Before this appointment, Washington spent 14 years as Fluvanna’s popular sheriff. He has worked in law enforcement since 1990 as a deputy sheriff and Virginia state trooper. Washington and his wife, Camilla Washington, live in Palmyra. They have twin sons: Christopher and Nicholas.

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TravelFor Forney Shell, a tour guide at Monticello and a travel agent with Globe Travel, there is nothing better than travel – seeing other places and experiencing different cultures. Many never take the opportunity to travel until after retirement when “they have time.” Shell believes that age is irrelevant when it comes to learning about other countries and cultures and that people are never too young to start learning.

“One of my passions is to encourage parents to take their children on educational trips. If they can’t then there are other ways to teach about different cultures and people,” Shell said. Shell appreciates trips within a school context, such as when students visit Monticello, but believes exposing children to educational opportunities outside the school environment has great benefits.
Shell is not alone. Experts agree there are a number of ways that educational travel can benefit children and the entire family by promoting stronger family ties and increasing learning for both parents and children.

“Begin with finding out what the kids are studying in school, what did they study last year, what are they studying this year, and what they may study next year, and tie that in with educational opportunities during vacations,” said Shell.

Not all families have money available to travel overseas or even to various states in the U.S. But Shell said there are other ways to remedy that problem and still give children opportunities to learn. “Take them to an Indian, Chinese or Japanese restaurant if they are learning about Asian cultures, and learn about utensils such as chopsticks and different foods,” he said. “Try taking them on a day trip to a nearby Native American Indian powwow to learn about the different tribes that inhabited Virginia.”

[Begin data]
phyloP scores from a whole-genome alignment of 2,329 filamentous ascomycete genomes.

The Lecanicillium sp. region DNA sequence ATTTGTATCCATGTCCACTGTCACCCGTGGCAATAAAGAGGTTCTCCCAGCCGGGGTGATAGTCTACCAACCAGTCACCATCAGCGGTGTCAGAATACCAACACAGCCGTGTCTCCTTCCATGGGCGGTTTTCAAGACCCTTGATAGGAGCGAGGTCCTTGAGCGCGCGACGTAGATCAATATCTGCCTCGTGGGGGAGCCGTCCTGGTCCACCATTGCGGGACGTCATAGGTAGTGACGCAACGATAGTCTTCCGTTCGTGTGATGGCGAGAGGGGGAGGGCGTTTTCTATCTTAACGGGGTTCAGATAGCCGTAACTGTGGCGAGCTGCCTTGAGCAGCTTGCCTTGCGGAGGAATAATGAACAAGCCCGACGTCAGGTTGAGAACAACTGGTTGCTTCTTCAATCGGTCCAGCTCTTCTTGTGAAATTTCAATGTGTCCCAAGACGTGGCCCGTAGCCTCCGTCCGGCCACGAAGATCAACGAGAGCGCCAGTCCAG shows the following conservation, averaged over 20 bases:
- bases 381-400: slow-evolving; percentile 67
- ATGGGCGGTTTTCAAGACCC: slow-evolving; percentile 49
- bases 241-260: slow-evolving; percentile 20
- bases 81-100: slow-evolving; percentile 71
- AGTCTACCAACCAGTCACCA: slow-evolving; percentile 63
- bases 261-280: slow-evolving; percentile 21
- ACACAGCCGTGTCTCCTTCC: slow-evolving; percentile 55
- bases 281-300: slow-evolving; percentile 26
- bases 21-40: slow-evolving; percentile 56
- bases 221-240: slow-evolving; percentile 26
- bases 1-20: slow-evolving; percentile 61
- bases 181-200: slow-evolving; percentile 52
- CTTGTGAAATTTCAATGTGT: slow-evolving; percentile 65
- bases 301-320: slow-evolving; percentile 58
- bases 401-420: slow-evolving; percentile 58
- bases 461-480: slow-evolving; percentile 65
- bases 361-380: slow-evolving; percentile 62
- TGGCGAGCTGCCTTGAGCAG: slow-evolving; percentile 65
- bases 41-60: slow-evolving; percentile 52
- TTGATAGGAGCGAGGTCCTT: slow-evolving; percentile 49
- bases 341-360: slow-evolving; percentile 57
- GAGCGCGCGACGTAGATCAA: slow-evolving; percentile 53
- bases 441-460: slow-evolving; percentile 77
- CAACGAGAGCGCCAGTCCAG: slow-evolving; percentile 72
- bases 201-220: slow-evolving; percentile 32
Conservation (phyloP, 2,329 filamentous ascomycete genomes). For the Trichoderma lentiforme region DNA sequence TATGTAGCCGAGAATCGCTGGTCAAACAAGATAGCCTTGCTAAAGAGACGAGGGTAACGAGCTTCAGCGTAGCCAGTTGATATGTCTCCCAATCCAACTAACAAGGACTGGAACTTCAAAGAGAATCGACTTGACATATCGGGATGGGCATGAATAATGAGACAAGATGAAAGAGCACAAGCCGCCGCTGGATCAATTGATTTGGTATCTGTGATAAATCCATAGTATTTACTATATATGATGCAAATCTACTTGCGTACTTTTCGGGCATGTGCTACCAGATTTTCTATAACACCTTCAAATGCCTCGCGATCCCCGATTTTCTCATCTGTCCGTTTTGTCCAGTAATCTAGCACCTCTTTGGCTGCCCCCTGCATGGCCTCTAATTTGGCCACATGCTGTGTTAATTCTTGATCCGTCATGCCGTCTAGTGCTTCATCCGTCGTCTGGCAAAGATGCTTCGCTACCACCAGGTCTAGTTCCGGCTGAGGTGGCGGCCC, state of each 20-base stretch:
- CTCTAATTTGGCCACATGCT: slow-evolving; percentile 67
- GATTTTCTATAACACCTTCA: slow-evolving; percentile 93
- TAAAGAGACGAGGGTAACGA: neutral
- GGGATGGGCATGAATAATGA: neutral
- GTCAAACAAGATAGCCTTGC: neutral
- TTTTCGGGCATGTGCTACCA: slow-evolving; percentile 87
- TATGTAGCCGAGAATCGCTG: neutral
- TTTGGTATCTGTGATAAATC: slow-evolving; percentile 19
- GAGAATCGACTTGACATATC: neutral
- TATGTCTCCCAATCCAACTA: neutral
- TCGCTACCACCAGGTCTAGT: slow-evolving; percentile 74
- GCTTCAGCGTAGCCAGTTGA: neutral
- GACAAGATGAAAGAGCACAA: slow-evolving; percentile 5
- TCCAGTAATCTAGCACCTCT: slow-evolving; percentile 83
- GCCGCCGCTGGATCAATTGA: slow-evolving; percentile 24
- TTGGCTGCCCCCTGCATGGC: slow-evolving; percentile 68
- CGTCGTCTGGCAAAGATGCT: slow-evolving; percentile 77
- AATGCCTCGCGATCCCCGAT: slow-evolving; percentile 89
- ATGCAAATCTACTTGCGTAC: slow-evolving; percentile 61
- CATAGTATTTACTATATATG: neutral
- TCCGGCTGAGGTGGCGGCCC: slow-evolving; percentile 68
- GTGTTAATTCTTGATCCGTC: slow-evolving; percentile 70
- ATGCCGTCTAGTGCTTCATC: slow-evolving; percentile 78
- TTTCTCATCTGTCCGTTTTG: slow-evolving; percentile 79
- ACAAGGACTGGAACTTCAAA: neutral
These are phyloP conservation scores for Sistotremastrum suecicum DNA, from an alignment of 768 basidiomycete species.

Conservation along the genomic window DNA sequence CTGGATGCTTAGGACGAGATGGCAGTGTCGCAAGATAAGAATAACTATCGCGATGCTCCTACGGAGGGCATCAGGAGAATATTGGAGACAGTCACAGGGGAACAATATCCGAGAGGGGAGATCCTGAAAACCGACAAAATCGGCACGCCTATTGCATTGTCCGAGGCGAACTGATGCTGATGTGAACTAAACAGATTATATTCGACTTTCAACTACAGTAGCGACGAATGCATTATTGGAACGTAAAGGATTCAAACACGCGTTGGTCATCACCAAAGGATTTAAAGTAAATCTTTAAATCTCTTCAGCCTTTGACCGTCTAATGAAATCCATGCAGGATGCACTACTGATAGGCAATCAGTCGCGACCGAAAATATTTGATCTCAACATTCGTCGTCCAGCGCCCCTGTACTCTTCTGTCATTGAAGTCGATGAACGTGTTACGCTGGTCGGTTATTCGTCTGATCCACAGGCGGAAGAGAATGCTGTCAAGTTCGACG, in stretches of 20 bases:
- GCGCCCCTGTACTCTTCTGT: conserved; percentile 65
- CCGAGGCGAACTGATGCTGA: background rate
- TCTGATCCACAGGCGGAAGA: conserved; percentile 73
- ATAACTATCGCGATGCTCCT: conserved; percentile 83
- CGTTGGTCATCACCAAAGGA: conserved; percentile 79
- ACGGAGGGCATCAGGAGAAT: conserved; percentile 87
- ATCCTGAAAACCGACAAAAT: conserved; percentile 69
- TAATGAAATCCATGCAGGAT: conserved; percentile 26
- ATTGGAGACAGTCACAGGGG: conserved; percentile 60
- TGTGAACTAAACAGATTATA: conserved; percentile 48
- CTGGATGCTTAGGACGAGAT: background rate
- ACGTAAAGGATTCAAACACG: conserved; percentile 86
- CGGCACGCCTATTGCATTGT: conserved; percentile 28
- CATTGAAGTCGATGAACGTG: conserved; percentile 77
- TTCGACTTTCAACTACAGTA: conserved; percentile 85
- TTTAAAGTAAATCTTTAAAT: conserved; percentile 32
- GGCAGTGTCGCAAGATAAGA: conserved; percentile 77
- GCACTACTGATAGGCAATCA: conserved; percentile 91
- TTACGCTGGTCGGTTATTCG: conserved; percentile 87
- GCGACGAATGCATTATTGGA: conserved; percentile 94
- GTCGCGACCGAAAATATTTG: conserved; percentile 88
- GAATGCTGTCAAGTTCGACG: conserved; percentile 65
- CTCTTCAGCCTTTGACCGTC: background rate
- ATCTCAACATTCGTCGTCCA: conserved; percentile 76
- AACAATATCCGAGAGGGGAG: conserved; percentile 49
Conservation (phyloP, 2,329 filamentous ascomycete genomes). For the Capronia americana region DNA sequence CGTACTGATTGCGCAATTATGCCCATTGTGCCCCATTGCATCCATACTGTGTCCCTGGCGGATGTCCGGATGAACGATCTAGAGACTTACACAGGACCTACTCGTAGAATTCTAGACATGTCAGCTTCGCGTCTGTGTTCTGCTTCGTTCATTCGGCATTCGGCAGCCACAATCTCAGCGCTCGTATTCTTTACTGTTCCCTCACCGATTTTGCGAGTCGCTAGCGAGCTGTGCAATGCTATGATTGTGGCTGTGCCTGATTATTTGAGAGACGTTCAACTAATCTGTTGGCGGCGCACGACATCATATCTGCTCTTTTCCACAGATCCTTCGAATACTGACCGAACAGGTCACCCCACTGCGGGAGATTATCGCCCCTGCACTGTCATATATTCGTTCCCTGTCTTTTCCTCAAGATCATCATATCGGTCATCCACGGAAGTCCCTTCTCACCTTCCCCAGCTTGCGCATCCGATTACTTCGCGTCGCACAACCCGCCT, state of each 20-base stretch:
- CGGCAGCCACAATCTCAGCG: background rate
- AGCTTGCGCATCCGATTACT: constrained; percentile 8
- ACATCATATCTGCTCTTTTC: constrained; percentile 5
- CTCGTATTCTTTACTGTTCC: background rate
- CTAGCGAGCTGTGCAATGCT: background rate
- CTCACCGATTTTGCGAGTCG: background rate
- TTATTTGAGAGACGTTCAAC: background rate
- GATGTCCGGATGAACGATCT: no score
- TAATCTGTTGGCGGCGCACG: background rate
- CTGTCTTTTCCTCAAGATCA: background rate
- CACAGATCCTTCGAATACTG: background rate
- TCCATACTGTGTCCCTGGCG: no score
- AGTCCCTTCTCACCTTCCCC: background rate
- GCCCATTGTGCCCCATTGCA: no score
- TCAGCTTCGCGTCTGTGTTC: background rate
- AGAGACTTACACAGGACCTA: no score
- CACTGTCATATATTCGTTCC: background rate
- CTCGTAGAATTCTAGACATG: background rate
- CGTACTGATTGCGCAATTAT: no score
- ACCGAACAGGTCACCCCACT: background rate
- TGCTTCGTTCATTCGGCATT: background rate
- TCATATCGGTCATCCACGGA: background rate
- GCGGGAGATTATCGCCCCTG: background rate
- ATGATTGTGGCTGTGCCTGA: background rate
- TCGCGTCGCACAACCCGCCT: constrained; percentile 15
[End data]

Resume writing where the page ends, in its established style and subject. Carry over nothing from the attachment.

Taking advantage of vacation destinations can also provide educational opportunities. For example, Shell said, a family that takes its vacation every year at Virginia Beach has many educational activities at its fingertips.
“I’m not saying a family should have the vacation revolve around education for the kids, because the family will want to have fun, but there are many things to do in that area including the Military Aviation Museum and False Cape State Park,” Shell said. There is something to interest any child, including a National Wildlife Refuge with wild horses, loggerhead turtles, bald eagles, varieties of migrating birds, and even endangered species. The entire family can hike, go surf fishing and even try animal tracking. This teaches them about the natural environment and why preservation is important. This form of education leaves behind the confines and structure of the classroom and encourages hands-on learning.

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Flucos on defenseThe Fluco boys’ basketball team was 2-4 and the Western Albemarle Warriors were 5-1 coming into the Dec.19 game on the Munro Rateau court at Fluvanna County High School. Solid favorites, the Warriors performed as expected, winning 60-27.

The game started badly for the Flucos. Two quick lay-ups by the Warriors after a couple of Fluco turn-overs caused Coach Jason Davis to call an early time-out. The Warriors followed the time-out with two more lay-ups and two free throws for a 10-0 lead.

The Flucos’ first score was a lay-up by sophomore center Walt Stribling to make the score 10-2. After a Western Albemarle basket, Stribling made a nice pass to senior forward A.J. Gregory for another lay-in and it was 12-4. Unfortunately, the Warriors followed Gregory’s basket with a nine-point run that included three lay-ins and a three-point shot, and the quarter ended 21-4.
In the second quarter, the Flucos found their stride and actually outscored the Warriors 9-8. Western made a thunderous dunk on a back door play to start the quarter, but Gregory then went on a run. He scored a medium range jump shot, a three-point jump shot, and converted both ends of a one and one for seven consecutive points. Seven points in a row by one player is an uncommon accomplishment at all levels of basketball. This closed the gap a little, as it made the score 23-11.

Two three-pointers by Western Albemarle boosted their lead back to 18 points. The quarter ended with a basket by Fluco forward Andrew Ward, who scored on a nice pass from Gregory. The Flucos trailed at the half 29-13, and the game did not get any closer. Add a comment